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UK judge rejects extradition of 'suicide risk' Assange to United States

His legal team had argued the entire prosecution was politically motivated, powered by U.S. President Donald Trump's administration, and that Assange's extradition would pose a severe threat to the work of journalists. While Judge Vanessa Baraitser rejected submissions that extradition should be barred because it would breach press freedom or Assange's freedom of speech, she said there was a real risk he would commit suicide if he were held in a U.S. maximum security jail.

Reuters | Updated: 04-01-2021 19:12 IST | Created: 04-01-2021 19:12 IST
UK judge rejects extradition of 'suicide risk' Assange to United States

A British judge ruled on Monday that WikiLeaks founder Julian Assange should not be extradited to the United States to face criminal charges including breaking a spying law, saying his mental health problems meant he would be at risk of suicide. The United States accuses Australian-born Assange, 49, of 18 offences relating to the release by WikiLeaks of vast troves of confidential U.S. military records and diplomatic cables which it says put lives in danger.

U.S. prosecutors are set to appeal Monday's decision to London's High Court, and ultimately the case could go to the UK Supreme Court. Assange's lawyers will seek bail on Wednesday for their client, who has spent most of the last decade either in prison or self-imposed confinement. His legal team had argued the entire prosecution was politically motivated, powered by U.S. President Donald Trump's administration, and that Assange's extradition would pose a severe threat to the work of journalists.

While Judge Vanessa Baraitser rejected submissions that extradition should be barred because it would breach press freedom or Assange's freedom of speech, she said there was a real risk he would commit suicide if he were held in a U.S. maximum security jail. Assange, she said, suffered at times from severe depression and had been diagnosed with Asperger's syndrome and autism. Half a razor blade was found in his London prison cell in May 2019, and he had told medical staff about his suicidal thoughts and made plans to end his life.

"I find that Mr. Assange's risk of committing suicide, if an extradition order were to be made, to be substantial," Baraitser said in her ruling, delivered at London's Old Bailey court. "The overall impression is of a depressed and sometimes despairing man, who is genuinely fearful about his future," she added, saying he had made regular calls from jail to the Samaritans charity.

Wearing a navy suit and a mask, Assange showed little emotion at the ruling. Outside court, his partner Stella Moris, with whom he had two children while seeking asylum in London's Ecuadorean Embassy, said the decision was a victory but the threat of extradition was still hanging over him. "I call on the president of the United States to end this now: Mr President, tear down these prison walls, let our little boys have their father. Free Julian, free the press, free us all," she said.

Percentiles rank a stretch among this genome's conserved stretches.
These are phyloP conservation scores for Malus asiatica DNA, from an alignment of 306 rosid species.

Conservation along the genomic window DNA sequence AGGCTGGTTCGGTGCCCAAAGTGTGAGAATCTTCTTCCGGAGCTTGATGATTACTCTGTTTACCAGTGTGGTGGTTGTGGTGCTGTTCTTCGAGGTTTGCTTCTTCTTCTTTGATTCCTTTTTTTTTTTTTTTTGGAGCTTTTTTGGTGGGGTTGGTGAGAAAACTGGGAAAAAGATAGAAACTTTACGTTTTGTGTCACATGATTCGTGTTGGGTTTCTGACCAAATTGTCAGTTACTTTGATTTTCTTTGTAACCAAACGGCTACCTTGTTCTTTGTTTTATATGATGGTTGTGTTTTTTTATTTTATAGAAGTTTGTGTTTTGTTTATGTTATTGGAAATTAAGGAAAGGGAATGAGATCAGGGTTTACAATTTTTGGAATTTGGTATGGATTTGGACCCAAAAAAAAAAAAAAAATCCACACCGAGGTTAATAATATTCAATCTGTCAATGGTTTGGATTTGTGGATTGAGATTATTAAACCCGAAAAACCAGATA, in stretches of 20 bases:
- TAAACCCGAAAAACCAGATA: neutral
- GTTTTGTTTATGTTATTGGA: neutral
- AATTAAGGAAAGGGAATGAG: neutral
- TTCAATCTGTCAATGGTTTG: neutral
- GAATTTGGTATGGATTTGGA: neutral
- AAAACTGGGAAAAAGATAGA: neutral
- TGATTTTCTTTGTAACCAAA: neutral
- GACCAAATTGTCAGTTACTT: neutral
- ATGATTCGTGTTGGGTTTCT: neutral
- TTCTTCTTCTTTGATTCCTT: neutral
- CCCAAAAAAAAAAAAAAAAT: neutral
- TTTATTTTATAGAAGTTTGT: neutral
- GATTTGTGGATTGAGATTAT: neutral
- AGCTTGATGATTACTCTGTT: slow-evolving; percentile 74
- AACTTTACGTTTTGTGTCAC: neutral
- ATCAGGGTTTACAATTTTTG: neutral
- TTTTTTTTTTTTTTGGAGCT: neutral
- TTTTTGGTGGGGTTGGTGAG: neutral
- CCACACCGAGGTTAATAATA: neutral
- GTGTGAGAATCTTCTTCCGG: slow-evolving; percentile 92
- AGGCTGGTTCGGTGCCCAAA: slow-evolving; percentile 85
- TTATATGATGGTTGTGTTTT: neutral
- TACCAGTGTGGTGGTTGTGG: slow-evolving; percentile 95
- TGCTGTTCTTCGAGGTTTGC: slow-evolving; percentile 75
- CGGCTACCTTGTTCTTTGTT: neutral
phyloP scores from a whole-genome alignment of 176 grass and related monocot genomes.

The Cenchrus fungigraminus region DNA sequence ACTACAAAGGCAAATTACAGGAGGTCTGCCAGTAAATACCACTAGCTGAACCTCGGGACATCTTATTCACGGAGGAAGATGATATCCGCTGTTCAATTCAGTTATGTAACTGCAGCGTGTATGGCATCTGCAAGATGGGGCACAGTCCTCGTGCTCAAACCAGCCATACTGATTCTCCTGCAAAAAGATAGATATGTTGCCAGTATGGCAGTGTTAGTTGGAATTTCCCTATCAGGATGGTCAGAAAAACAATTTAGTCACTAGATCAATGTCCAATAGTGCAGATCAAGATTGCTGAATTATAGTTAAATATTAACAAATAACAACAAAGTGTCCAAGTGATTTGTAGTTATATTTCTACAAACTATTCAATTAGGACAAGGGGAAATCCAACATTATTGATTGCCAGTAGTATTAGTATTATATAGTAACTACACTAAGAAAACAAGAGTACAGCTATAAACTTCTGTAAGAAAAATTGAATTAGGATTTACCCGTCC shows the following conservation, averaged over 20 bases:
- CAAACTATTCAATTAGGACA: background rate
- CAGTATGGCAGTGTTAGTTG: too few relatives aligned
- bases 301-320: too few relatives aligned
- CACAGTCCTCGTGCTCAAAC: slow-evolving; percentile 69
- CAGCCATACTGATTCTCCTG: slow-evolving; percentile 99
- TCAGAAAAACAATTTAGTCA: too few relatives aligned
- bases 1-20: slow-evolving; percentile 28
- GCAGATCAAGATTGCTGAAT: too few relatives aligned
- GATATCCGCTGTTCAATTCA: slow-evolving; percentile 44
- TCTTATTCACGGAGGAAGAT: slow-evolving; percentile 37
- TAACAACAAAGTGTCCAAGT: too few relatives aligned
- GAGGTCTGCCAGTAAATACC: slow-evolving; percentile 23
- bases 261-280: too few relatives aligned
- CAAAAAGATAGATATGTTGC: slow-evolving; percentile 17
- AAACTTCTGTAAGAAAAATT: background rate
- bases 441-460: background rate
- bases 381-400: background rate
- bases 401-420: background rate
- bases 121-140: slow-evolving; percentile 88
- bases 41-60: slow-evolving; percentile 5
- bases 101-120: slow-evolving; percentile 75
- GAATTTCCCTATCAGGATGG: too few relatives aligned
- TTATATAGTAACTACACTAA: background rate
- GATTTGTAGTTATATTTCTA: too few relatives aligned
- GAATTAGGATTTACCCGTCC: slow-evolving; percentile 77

U.S. prosecutors and Western security officials regard the Australian-born founder of WikiLeaks as a reckless and dangerous enemy of the state whose actions imperilled the lives of agents whose names were in the leaked material. The U.S. authorities say more than 100 people were put at risk by the disclosures and about 50 had received assistance, with some fleeing their home countries with their spouses and families to move to the United States or another safe country.

ANTI-ESTABLISHMENT HERO Supporters regard him as an anti-establishment hero who has been victimised because he exposed U.S. wrongdoing in wars in Afghanistan and Iraq, and say his prosecution is a politically motivated assault on journalism and free speech.

WikiLeaks came to prominence when it published a U.S. military video in 2010 showing a 2007 attack by Apache helicopters in Baghdad that killed a dozen people, including two Reuters news staff. It then released thousands of secret classified files and diplomatic cables. The legal saga began soon afterwards when Sweden sought Assange's extradition from Britain over allegations of sex crimes. When he lost that case in 2012, he fled to the Ecuadorean embassy in London, where he spent seven years.

When he was finally dragged out in April 2019, he was jailed for breaching British bail conditions although the Swedish case against him had been dropped. Last June, the U.S. Justice Department formally asked Britain to extradite him. In court, his lawyers argued the case was political and an assault on journalism and freedom of speech.

Baraitser rejected that, however, saying there was insufficient evidence that prosecutors had been pressured by Trump's team and there was little evidence of hostility from the U.S. president towards him. She said there was no evidence that Assange would not get a fair trial in the United States nor that prosecutors were seeking to punish him, and said his actions had gone beyond investigative journalism.

But she said there was a real risk that, if found guilty, he would be held in the ADX Florence maximum security prison (SAM) in almost total isolation, and that he would find a way around their suicide prevention measures. "I am satisfied that, if he is subjected to the extreme conditions of SAMs, Mr. Assange's mental health will deteriorate to the point where he will commit suicide," Baraitser said.

(Editing by Catherine Evans)

(This story has not been edited by Devdiscourse staff and is auto-generated from a syndicated feed.)


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